Protection is proportional to distinctiveness. Whether a trademark is a symbol or a phrase, it must be easy to recognize if it is to serve as a quick discriminator. Depending on the likely ease of recognition, courts sometimes classify trademarks into three loosely defined categories:
Distinctive trademarks: Made of a coined word or specially designed symbol, these trademarks are unique and are afforded the strongest protection under the law. Examples of distinctive trademarks are "Xerox," the silhouette of a buffalo overlaid with the interlocking letters C and U, and the musical notes G-E-C of the NBC network motto.
Suggestive trademarks: These trademarks describe a product but also hint at an origin or characteristic, typically with an unusual twist or combination of words. Examples in this fuzzy category might be "Ivory Soap," "Mister Donut," and "Wheat Thins."
Descriptive trademarks: This category is the least distinctive; "marks" are composed of common words used in a common way. To receive any protection, these merely descriptive trademarks must have acquired a secondary meaning, for example through the public's long association of the phrase with a particular merchant. "Park & Fly," "Builder's Warehouse," and "The Country's Best Yogurt," are examples.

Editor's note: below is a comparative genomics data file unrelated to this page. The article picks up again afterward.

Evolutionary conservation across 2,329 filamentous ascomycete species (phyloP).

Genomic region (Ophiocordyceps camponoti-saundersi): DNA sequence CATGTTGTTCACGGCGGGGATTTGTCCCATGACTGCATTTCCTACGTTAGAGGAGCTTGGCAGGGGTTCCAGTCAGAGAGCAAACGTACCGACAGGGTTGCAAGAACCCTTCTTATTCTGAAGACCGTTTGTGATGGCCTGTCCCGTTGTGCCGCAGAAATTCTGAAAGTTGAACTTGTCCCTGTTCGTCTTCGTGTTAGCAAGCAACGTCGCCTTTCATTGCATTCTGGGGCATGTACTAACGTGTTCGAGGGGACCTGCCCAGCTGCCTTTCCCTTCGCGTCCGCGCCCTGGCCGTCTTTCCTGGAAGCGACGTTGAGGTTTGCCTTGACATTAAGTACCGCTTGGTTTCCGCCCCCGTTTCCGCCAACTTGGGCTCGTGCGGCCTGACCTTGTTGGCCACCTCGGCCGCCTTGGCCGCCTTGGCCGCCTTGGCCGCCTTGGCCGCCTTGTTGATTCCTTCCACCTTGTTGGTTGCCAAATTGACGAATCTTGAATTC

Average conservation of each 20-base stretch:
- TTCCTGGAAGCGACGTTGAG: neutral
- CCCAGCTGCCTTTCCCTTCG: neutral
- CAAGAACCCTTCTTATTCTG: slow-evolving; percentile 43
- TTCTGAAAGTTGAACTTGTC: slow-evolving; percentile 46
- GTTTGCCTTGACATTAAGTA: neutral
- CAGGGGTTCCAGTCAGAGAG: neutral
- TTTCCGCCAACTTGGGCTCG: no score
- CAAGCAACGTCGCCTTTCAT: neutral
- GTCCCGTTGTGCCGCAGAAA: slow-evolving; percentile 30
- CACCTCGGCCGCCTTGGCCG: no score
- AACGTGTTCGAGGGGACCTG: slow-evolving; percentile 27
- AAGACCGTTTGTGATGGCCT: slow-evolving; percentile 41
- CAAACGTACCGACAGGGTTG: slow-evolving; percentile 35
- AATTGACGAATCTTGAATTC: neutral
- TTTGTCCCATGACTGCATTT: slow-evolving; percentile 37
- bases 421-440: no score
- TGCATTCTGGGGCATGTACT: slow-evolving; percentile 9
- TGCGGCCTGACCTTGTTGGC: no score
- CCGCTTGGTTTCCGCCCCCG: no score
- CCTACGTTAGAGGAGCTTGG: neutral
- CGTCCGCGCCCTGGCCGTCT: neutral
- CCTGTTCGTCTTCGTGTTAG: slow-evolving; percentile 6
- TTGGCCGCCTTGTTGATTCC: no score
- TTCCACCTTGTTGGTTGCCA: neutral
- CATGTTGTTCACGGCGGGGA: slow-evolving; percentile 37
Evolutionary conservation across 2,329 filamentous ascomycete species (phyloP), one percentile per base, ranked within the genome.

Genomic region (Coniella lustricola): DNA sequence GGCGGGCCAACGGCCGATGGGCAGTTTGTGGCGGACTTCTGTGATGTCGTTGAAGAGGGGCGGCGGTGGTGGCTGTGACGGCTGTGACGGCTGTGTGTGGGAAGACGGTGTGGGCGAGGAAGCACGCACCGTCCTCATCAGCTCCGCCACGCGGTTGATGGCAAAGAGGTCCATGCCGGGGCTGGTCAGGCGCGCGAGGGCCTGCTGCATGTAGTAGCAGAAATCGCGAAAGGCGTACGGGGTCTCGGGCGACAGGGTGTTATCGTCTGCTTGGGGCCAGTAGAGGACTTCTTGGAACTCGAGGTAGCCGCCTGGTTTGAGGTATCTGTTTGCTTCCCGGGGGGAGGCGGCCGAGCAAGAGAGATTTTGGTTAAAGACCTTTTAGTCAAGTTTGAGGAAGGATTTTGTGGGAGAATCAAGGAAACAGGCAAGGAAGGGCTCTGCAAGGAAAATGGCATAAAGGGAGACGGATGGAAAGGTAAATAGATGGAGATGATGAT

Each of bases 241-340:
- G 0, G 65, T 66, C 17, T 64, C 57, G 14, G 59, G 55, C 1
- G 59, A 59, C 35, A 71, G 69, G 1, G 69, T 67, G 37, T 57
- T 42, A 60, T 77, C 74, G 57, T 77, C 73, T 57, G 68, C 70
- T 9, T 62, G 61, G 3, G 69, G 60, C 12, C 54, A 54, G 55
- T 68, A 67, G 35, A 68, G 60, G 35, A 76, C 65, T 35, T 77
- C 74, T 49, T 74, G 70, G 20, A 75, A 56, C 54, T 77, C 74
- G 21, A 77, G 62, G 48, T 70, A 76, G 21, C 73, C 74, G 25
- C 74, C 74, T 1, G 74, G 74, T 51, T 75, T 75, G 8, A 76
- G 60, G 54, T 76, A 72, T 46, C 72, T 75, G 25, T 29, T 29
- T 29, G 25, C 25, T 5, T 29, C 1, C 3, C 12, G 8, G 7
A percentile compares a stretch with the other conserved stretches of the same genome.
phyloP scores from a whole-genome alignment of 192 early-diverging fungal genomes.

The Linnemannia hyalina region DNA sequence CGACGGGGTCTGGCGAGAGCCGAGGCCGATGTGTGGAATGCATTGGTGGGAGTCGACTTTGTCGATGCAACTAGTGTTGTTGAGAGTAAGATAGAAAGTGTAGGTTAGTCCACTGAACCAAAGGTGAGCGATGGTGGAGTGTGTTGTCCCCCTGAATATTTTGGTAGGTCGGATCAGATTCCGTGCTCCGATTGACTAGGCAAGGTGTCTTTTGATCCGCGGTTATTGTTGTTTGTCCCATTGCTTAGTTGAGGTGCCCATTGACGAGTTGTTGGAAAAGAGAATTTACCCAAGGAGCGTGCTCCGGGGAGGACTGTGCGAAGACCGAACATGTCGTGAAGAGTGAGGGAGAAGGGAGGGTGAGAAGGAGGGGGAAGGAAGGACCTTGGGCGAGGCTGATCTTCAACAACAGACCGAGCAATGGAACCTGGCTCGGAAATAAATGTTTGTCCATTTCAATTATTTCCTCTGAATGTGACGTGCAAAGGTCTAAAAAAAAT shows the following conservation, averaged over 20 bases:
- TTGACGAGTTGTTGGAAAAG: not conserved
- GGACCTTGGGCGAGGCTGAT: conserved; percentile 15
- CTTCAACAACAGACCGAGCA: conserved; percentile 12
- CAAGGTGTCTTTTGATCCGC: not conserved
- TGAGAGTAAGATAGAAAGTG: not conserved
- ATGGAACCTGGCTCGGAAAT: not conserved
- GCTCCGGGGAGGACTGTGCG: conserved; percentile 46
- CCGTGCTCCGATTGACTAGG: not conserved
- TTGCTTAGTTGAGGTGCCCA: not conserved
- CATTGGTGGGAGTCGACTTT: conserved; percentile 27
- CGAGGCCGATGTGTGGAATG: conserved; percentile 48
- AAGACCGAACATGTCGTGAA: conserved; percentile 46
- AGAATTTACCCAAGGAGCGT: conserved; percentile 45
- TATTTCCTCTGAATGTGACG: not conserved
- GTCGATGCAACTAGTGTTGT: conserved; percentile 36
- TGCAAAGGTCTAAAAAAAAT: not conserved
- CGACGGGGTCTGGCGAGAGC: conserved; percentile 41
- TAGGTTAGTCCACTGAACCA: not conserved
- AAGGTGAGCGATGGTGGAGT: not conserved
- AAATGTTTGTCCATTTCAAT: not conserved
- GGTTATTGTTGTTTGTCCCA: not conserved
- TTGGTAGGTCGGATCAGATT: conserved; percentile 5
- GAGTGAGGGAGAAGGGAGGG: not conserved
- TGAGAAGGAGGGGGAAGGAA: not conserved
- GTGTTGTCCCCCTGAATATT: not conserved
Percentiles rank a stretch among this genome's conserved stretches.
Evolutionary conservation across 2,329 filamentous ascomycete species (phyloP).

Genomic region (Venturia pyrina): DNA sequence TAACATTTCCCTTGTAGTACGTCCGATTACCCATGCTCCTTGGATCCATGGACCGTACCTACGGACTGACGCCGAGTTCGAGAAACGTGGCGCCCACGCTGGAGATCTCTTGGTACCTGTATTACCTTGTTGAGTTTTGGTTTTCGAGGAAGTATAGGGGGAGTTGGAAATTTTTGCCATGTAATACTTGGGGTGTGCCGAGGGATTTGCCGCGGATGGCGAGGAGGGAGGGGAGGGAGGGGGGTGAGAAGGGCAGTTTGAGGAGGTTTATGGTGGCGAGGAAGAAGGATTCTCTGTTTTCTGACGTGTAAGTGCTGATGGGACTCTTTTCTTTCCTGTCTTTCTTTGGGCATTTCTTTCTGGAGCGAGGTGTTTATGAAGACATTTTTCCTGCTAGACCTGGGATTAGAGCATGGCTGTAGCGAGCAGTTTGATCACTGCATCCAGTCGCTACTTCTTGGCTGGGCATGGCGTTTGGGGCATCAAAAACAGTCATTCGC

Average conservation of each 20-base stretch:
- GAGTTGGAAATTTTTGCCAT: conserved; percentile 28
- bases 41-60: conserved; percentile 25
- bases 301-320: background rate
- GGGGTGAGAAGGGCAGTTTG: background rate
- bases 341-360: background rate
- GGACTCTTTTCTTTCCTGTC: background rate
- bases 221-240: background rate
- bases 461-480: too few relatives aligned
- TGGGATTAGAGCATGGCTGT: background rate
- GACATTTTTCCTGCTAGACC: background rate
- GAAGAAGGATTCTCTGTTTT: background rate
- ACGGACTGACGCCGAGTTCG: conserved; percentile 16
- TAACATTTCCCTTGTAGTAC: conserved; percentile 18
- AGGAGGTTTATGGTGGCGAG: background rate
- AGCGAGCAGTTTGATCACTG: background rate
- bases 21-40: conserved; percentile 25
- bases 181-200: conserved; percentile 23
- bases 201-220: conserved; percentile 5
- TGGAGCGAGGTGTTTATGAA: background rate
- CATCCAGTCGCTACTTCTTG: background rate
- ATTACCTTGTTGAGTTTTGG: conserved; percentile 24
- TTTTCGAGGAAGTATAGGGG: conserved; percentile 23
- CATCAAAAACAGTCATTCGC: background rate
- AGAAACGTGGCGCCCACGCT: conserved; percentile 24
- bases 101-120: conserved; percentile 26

To receive protection under state law and within the regions where a company does regular business, a merchant need only use a mark consistently and maintain control of its use. Notification to the public and other merchants that the symbol or phrase is being used as a trademark may be accomplished with the superscript symbol ®. The price for a merchant's failure to maintain control of a mark is that words or phrases that were once trademarks may fall into the public domain, at which point they are no longer protected under the law. "Aspirin" is an example of such a lost trademark.2
To receive the broadest protection, merchants must apply for federal registration at the U.S. Patent and Trademark Office (PTO), which publishes new applications monthly. If no other merchants file objections within five years, the PTO registers the mark and notifies the applicant. The applicant is then considered the uncontested owner of the mark throughout the country, and may begin to notify others of that fact with the ® symbol.3
When an allegation of trademark infringement arises, the case will be tried in federal court if the contested mark is registered, or in state court if not. In federal court, the registered owner is presumed to have the uncontested right to exclude others from use of the mark.
In the absence of a federally registered owner, state courts will examine factors such as how long each merchant has used the contested mark, how distinctive the mark is, whether the merchants maintained control of their marks, and whether they do business in overlapping geographical regions. State courts will particularly focus on public policy interests, and estimate the likelihood of confusion by the average consumer. For example, although a law database firm had for many years done business under the name "Lexis," an automaker was subsequently permitted to use the name "Lexus." The court reasoned that, as lawyers, Lexis customers are presumably sophisticated enough to avoid confusion, and that buyers of a luxury automobile are unlikely to be surprised when they do not receive a database report.
For assistance with trademark protection, or to learn about CU's policies for licensing trademarks, please contact:
Tara Dressler, Associate Director for Trademarks (CU system) - 303-860-56835